Take a Minute to Learn About Your City
Time is precious, and we know every second counts. That’s why the City of Tigard is creating Your City in 60—a series of minute-long videos, each covering a different city topic. The first three, which are available now, include information about how we serve residents, manage resources and address the challenges that come with growth.
How Tigard’s City Government Serves the Community (video 1)
Many of Tigard’s departments you knowingly interact with every day, such as Public Works for the roads you drive on or Police for ensuring a safe community. Other departments focus on enhancing a high quality of life, such as the Library, Parks, and Community Development. Lastly, we have departments that support our internal processes, such as City Management, Finance, and Information Systems.
All our departments work collectively and collaboratively to serve the Tigard community. As a community, we created the Vision to be the most walkable community in the Pacific Northwest where people of all ages and abilities enjoy healthy and interconnected lives. This is implemented through our Strategic Plan, which is outlined by four primary goals.
- Walking and Connecting: Facilitate walking connections to develop an identity.
- Growing and Planning: Ensure development advances the vision.
- Engaging and Communicating: Engage the community through dynamic communication.
- Financing and Sustaining: Fund the vision while maintaining core services.
How Operating Expenses are Funded (video 2)
The City of Tigard has $137 million budget. However, most of our budget and revenues are legally restricted in their uses. Our General Fund, which is about $37 million, is considered unrestricted revenue. It supports operations for Police, Public Works, Community Development, Library, and all internal services, like Human Resources and Finance.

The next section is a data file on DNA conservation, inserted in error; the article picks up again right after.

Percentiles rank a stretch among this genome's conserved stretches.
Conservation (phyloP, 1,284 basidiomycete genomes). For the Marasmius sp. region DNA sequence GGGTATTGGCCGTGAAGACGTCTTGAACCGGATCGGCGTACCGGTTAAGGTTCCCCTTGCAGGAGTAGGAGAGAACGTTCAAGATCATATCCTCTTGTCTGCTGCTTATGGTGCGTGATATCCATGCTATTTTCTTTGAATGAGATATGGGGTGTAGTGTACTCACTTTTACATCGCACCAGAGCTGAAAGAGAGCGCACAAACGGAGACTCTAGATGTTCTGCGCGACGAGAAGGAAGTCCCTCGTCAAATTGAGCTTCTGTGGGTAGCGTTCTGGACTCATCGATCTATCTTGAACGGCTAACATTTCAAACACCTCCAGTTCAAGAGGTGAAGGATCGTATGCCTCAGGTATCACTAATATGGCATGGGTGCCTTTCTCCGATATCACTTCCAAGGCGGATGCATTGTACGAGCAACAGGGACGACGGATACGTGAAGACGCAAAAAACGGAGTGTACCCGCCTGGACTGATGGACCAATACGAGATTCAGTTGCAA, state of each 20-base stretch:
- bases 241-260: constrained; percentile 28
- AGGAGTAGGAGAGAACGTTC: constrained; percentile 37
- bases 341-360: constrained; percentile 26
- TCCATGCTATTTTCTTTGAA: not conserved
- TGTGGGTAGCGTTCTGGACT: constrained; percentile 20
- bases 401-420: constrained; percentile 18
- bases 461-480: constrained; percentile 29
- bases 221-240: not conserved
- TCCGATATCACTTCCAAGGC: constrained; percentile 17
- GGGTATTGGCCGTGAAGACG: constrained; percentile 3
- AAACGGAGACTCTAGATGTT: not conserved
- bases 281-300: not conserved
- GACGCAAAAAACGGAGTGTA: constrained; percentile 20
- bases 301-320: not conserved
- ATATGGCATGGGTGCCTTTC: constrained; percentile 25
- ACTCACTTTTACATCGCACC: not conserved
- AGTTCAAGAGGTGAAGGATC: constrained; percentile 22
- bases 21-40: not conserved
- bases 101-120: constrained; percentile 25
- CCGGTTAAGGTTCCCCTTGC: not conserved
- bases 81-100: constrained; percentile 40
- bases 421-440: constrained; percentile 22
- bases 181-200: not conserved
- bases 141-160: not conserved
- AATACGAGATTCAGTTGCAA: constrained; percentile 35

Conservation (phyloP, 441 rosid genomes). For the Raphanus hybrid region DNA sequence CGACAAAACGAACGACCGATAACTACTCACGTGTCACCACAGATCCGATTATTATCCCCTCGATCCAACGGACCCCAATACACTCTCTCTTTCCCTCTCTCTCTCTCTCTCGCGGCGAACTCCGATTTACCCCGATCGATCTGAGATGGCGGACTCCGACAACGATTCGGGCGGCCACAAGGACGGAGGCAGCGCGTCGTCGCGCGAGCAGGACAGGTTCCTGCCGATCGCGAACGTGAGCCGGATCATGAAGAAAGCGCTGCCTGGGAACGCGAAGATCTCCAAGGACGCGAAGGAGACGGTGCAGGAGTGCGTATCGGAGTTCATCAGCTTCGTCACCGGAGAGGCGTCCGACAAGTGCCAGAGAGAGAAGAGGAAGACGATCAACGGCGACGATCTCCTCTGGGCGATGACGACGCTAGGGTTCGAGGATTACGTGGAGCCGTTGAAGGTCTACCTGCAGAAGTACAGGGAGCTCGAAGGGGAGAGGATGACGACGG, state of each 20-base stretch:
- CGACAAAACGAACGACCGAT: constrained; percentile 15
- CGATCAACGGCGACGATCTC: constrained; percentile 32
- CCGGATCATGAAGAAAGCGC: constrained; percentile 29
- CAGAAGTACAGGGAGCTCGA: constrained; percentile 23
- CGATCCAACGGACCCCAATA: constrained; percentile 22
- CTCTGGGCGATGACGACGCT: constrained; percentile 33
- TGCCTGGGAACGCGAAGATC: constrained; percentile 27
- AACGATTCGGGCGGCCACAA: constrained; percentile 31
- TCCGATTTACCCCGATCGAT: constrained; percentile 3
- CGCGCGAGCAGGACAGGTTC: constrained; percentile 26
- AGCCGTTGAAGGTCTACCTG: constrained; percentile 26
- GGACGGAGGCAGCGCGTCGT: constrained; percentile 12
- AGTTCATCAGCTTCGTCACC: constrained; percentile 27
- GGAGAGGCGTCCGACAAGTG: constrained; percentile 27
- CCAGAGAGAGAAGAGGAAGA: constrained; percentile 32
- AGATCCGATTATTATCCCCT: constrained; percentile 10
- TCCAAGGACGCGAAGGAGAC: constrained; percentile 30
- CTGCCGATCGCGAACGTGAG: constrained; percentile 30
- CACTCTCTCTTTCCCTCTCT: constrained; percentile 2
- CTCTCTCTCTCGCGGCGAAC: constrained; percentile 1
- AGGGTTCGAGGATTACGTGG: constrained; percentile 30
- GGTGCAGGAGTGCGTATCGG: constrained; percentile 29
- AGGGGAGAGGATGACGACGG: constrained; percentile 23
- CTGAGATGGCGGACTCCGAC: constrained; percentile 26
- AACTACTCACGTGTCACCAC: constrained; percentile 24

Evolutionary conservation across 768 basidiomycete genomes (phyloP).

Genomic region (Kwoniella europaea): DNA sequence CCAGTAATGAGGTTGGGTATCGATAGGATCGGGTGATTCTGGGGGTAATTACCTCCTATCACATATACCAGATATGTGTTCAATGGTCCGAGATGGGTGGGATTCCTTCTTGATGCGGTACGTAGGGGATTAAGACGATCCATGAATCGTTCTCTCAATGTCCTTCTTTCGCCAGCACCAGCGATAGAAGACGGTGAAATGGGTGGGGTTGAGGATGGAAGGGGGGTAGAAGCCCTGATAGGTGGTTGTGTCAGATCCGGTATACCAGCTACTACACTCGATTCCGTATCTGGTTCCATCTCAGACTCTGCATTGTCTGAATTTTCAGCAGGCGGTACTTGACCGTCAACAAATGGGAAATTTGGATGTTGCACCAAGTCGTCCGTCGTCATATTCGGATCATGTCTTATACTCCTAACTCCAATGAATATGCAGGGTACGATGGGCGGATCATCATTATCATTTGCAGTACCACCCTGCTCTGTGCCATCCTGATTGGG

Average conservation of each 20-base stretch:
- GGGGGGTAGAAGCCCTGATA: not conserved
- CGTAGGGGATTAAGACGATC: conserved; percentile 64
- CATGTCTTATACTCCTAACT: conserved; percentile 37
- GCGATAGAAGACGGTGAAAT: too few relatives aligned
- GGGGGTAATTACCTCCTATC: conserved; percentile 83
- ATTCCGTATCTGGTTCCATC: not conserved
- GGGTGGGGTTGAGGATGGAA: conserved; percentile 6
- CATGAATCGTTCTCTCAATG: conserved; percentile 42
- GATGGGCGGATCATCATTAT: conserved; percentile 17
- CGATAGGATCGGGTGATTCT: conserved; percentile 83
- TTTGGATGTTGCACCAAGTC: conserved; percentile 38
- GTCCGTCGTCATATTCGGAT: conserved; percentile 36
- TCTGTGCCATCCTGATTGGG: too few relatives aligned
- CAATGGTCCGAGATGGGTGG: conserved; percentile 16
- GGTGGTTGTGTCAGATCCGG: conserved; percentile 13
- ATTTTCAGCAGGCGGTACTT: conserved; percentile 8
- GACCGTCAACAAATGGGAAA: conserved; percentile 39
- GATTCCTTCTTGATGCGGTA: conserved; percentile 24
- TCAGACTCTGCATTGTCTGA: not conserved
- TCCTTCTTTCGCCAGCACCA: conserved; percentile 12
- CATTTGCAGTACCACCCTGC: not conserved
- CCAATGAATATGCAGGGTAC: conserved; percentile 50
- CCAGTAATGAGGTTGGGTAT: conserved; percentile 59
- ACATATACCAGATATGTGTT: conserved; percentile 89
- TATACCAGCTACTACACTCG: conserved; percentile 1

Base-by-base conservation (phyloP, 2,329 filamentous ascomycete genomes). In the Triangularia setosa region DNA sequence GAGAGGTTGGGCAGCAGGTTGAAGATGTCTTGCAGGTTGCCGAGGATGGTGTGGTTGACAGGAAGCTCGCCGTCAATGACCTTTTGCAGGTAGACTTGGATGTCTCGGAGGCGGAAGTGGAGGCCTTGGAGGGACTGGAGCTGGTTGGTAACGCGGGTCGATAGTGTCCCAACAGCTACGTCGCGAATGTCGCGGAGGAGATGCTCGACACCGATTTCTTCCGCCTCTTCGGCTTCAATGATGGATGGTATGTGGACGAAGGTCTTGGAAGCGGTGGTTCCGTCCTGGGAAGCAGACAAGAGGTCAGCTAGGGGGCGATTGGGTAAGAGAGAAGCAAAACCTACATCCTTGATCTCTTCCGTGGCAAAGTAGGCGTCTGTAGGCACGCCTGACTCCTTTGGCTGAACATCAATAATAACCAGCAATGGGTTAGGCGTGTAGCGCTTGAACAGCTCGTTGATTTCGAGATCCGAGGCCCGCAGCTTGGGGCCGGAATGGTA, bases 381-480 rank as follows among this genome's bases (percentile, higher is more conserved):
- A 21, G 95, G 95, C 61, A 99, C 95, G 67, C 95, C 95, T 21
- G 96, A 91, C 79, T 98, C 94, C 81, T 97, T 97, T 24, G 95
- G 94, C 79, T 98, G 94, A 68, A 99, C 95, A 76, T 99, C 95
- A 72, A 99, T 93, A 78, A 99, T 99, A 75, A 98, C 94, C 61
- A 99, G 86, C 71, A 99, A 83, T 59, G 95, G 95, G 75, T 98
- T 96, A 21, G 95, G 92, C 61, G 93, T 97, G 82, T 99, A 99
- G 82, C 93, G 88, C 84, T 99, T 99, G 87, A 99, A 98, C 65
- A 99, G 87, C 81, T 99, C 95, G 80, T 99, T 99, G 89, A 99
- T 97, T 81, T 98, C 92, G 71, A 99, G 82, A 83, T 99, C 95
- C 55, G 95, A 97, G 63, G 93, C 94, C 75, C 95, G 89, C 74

Your property taxes are one primary revenue source for the General Fund. We collect roughly $15.4 million annually in property taxes for operations. Yet, property taxes account for less than half of the General Fund. The City must collect the remaining $17 million through additional sources like including grants and business licensing fees.
Our $37 million General Fund budget is a small-city budget supporting big-city service demands - while Tigard’s population is roughly 50,000 residents, our daytime population swells to over 100,000 due to our large industrial, commercial, and retail spaces. This presents a challenge as we have to invest in our transportation, water, and public safety resources to support the residents, businesses, and visitors of Tigard.
Here’s an overly simplistic answer to this commonly asked question: the costs for providing services are increasing at a greater pace than that of revenues, despite a growth in population.
Since 2009, Tigard’s population has grown over eight percent and will continue to grow with the development occurring in River Terrace on our western boundary. At the same time, our staffing has decreased by six percent. While we continue to employ the best people, work to make our processes more efficient and use technology, our capacity to serve the public will decline as the population grows and staffing remains flat.
Some of the factors that created the fiscal cliff include:
- Tigard’s low permanent property tax levy rate ($2.51/1,000 AV), second lowest of any city in Washington County with a population over 5,000. That rate was set when Measure 50 was approved in 1997.
- City expenditures that grow at a rate about one-half of one percent faster than our resources grow (4.0% vs 3.5%), even with the actions that we have taken to curb cost growth.